HC quashes job quota for wards of police

Says order based on Jaya’s scheme is ‘unconstitutional’

Updated - April 03, 2018 08:07 am IST

Published - April 03, 2018 01:06 am IST - CHENNAI

The Madras High Court (Madurai bench) has struck down an order of the Tamil Nadu government giving 10% quota in the recruitment to police subordinate services to wards of serving/retired/deceased/medically invalidated police personnel as “unconstitutional”.

The order was issued based on a scheme announced in 2001 by then Chief Minister Jayalalithaa, who said that it would boost the morale of the police personnel and their loyalty to the force. The GO Ms. No. 834 dated 10/09/2001 was issued formalising the announcement. One per cent of the reservation was earmarked for the wards of ministerial staff in service.

A man whose application to the post of Police Constable (Grade-II) under the quota was rejected since his father had retired from service at the time of his application had moved the court. After his writ petition was dismissed, he filed an appeal.

A bench comprising Justices S.M. Subramaniam and G.R. Swaminathan held that “the provision under which the appellant claimed benefit itself appeared to be unconstitutional.” The Bench said the impugned quota provided for recruitment “on the basis of birth and descent”.

‘Inherent vice’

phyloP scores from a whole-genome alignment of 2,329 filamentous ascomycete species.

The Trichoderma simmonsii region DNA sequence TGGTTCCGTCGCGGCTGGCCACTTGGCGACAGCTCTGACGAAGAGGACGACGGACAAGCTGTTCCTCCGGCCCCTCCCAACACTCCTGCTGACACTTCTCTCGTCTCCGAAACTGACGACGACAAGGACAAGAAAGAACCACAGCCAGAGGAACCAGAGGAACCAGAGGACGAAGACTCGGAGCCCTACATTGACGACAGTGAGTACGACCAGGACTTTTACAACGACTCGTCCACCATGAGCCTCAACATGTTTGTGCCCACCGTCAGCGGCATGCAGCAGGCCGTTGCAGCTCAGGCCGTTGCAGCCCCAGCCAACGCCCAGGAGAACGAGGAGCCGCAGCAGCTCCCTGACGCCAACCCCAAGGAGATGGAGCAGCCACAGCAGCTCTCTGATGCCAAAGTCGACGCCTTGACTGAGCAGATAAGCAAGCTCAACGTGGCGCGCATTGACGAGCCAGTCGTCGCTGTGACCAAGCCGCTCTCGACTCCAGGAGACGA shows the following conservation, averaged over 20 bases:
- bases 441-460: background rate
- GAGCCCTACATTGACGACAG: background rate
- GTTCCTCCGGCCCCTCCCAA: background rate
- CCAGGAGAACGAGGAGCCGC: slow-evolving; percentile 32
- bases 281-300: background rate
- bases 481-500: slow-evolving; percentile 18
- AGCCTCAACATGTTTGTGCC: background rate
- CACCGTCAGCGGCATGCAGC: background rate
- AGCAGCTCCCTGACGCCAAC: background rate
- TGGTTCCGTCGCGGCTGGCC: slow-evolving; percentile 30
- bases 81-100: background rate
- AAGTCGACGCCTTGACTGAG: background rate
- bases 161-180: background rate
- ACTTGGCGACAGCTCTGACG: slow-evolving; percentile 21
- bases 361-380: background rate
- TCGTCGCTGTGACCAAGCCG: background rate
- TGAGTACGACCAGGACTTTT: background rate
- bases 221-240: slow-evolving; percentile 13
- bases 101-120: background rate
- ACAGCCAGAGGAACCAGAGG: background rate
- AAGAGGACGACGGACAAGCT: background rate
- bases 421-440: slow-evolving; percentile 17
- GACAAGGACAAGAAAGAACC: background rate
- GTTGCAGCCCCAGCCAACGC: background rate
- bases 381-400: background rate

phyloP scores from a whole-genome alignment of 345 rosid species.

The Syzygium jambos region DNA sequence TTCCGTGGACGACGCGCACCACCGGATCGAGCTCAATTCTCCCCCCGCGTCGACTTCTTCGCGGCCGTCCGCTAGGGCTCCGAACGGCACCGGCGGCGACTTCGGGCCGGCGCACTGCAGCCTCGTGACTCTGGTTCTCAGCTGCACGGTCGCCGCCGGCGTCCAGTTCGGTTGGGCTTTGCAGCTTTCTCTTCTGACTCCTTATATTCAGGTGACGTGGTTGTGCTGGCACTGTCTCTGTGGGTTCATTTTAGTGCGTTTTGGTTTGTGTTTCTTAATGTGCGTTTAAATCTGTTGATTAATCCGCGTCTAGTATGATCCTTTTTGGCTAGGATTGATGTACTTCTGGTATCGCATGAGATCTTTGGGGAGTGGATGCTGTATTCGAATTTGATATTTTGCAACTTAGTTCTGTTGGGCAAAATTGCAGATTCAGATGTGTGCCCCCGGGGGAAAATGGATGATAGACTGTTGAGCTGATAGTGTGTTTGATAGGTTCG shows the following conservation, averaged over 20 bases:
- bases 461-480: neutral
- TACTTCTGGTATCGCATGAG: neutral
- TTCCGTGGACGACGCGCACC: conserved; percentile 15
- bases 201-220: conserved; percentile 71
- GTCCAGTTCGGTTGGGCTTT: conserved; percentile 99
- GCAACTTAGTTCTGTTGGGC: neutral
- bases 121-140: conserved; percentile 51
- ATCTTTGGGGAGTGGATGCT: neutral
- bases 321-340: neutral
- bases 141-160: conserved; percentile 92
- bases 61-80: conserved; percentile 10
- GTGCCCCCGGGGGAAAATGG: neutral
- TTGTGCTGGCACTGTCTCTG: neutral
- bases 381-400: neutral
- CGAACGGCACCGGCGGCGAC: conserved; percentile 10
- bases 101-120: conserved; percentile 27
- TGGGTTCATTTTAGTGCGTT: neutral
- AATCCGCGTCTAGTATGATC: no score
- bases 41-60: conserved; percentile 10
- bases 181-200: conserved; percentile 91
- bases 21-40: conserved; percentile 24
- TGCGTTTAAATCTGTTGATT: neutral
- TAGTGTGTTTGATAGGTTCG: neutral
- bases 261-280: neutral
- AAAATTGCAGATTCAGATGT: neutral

“There is an inherent vice in the provisions in the recruitment rules enabling such reservation. They are repugnant to Article 16 of the Constitution of India. Opportunity to enter public service should be extended to all citizens equally,” the judges said. Pointing out that sufficient opportunity was given to the government to file their written response, the Bench said the only justification offered by the government was that the reservation would boost the morale and loyalty of the force.

Though the object behind the introduction of the rule could be laudable, it would not take away the vice affecting the character of the rule. Reservation based solely on the grounds of birth and descent was inherently unconstitutional. The Supreme Court had already declared it to be so. “It is true that there was no challenge to the validity of the said rule. But then when an unconstitutional provision happens to come up for consideration, we cannot gloss over the same and proceed as if we have seen nothing amiss. We have taken oath to bear true faith and allegiance to the Constitution of India and uphold it,” the judges said.

Declaring the reservation as unconstitutional, the Bench held that the recruitment already made in terms of the reservation would not be affected. “However, in future, the State government shall not resort to the said reservation.”

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